CENTRAL OF GEORGIA
Few cities in America can claim two National Historic Landmark Districts. This status, the highest that can be conferred upon a historic site under the United States of America’s historic designation structure, was given to the Savannah Historic District in 1976 and to the Central of Georgia Railroad District in 1978.
The Central of Georgia Railroad District has been called the finest surviving nineteenth century railroad complex in the United States. It features a number of nationally significant buildings, two nineteenth-century railroad aqueducts, handsome entry gates, and other industrial features on over 33 acres of land. The National Historic Landmark nomination form states, “the Savannah complex is of extreme rarity and of paramount importance to 19th-century railroad history.”
Construction of the Central of Georgia Railroad began in Savannah in 1836 with a goal of connecting Macon to the port of Savannah. The new line reached Macon in 1843. Short feeder lines reached into Georgia’s rich cotton belt bringing the cotton crop to the port of Savannah and the Central of Georgia Railroad and Banking Company became one of the state’s greatest business corporations.
“The Savannah complex is of extreme rarity and of paramount importance to 19th-century railroad history.”
The prosperity of the Central of Georgia was reflected in its outstanding buildings at its central offices and facilities in Savannah. The corporate headquarters were located in the Gray Building, which was built in 1856. This two-story brick building, which features a Greek Revival portico, served as railroad building even into the 1970s as division offices for the Southern Railroad. The building, located at 227 Martin Luther King Jr. Boulevard, is now owned by Savannah College of Art and Design (SCAD) and serves as the SCAD Museum of Art. It is attributed to the architect Augustus Schwaab.
Growth of the Central of Georgia called for the construction of the Red Building, designed by Alfred Eichberg, in 1888. This red brick three-story building is built in the Queen Ann-style and features terracotta ornamentation and colored art glass, which are characteristics of the style. The building, located at 233 Martin Luther King Jr. Boulevard, served as administrative, clerical, and engineering staff offices. It too is owned by SCAD and houses the School of Architecture.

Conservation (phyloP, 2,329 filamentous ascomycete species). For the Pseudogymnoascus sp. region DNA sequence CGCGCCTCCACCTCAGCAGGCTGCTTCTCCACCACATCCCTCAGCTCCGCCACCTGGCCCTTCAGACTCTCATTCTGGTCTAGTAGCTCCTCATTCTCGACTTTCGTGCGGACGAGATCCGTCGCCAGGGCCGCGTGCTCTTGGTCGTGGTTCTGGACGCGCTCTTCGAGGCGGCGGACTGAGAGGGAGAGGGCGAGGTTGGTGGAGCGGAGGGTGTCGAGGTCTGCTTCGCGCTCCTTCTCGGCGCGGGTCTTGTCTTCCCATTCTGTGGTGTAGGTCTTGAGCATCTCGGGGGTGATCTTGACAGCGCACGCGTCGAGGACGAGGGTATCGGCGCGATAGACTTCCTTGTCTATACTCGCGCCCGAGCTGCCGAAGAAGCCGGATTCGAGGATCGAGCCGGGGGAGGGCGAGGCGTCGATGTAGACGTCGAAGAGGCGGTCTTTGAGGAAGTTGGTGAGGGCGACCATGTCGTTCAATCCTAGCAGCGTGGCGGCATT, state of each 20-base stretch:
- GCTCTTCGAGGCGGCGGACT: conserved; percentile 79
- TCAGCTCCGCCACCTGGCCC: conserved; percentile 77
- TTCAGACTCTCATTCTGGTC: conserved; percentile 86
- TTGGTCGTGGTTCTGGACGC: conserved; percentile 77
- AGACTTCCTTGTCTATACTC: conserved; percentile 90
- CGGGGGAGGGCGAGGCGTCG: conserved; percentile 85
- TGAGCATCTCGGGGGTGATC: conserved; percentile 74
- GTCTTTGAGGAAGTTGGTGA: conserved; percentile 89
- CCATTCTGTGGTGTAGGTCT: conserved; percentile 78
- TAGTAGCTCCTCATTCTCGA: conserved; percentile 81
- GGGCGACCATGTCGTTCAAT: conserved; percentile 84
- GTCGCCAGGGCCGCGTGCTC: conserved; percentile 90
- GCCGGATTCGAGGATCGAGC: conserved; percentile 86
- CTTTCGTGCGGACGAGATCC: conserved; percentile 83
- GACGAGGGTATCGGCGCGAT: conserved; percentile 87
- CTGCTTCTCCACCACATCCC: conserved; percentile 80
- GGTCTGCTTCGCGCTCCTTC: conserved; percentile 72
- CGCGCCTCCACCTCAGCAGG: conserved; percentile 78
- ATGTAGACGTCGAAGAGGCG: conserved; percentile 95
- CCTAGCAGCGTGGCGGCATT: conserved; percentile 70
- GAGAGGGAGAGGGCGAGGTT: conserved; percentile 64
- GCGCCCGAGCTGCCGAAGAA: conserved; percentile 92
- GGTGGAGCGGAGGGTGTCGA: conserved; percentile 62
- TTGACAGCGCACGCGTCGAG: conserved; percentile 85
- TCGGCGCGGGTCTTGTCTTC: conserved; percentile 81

The impressive Head House and train shed from 1860 and 1876, both designed by Augustus Schwaab, are located at 301 Martin Luther King Jr. Boulevard. The impressive shed, which currently houses the Savannah History Museum, is the oldest long-spanned, truss-roofed railroad shed existing in America. The shed features arched openings used for ventilation, and the pattern of arches is repeated in the doors and windows of the Head House.
Perhaps the most remarkable building in this district is the combination smokestack, water tank, and privies, which date from 1855. This edifice is 123 feet tall and is an ingenious engineering achievement. The smokestack serves as an exhaust chimney through underground flues for the blacksmith, coppersmith and boiler shop forges, as well as the boiler for the stationary steam engine in the railroad shops. Surrounding the smokestack are 16 projecting buttresses, which form chambers that served as masonry privies for railroad workmen and were accessible by separate exterior doors. On top of the buttresses is a 16-sided 40,000-gallon cast iron water tank made by David W. Rose of Savannah. This tank supplied water for locomotives and the stationary steam engine.
The Blacksmith shop, built in 1855, is another impressive example of antebellum masonry architecture. The building is over 160 feet long and 40 feet wide and features an interesting roof monitor system with clerestory windows to allow light and ventilation.
Built in 1854, the engine room and boiler house has extraordinary brickwork. Its crenellated parapet, corbelled, and arcaded cornice are stylistically related to railroad bridges that span West Boundary Street. These masonry bridges or railroad viaducts are built of Savannah Grey Brick and consist of four arch spans. The first bridge to be constructed was for the main line built in 1853 which led to Macon, Georgia. The second was built in 1860 and led to the Up and Down Freight Warehouses and cotton yard known as the Dooley Yard. These railroad bridges, or viaducts, are some of the finest in the United States. Their design is attributed to the architects Mueller and Schwaab and to the masonry executed by Benjamin F. Armstrong.
Many other fascinating buildings exist in the Central of Georgia Landmark District. The Roundhouse from 1926, the coach and paint shops from 1924-1925, the machine shop from 1855, and the carpentry shop from 1853 (rebuilt in 1923) are all buildings that contribute greatly to this highly significant resource.
Supported by the City of Savannah, key parts of the Central of Georgia Railroad complex are operated by the Coastal Heritage Society as the Georgia State Railroad Museum. In recent years, restoration work has progressed at a steady rate. This unique historic resource offers Savannahians and visitors alike a wonderful opportunity to be educated about an important part of Georgia’s history. The Savannah College of Art and Design has also played a key role in rehabilitating several of the buildings in the Central of Georgia District.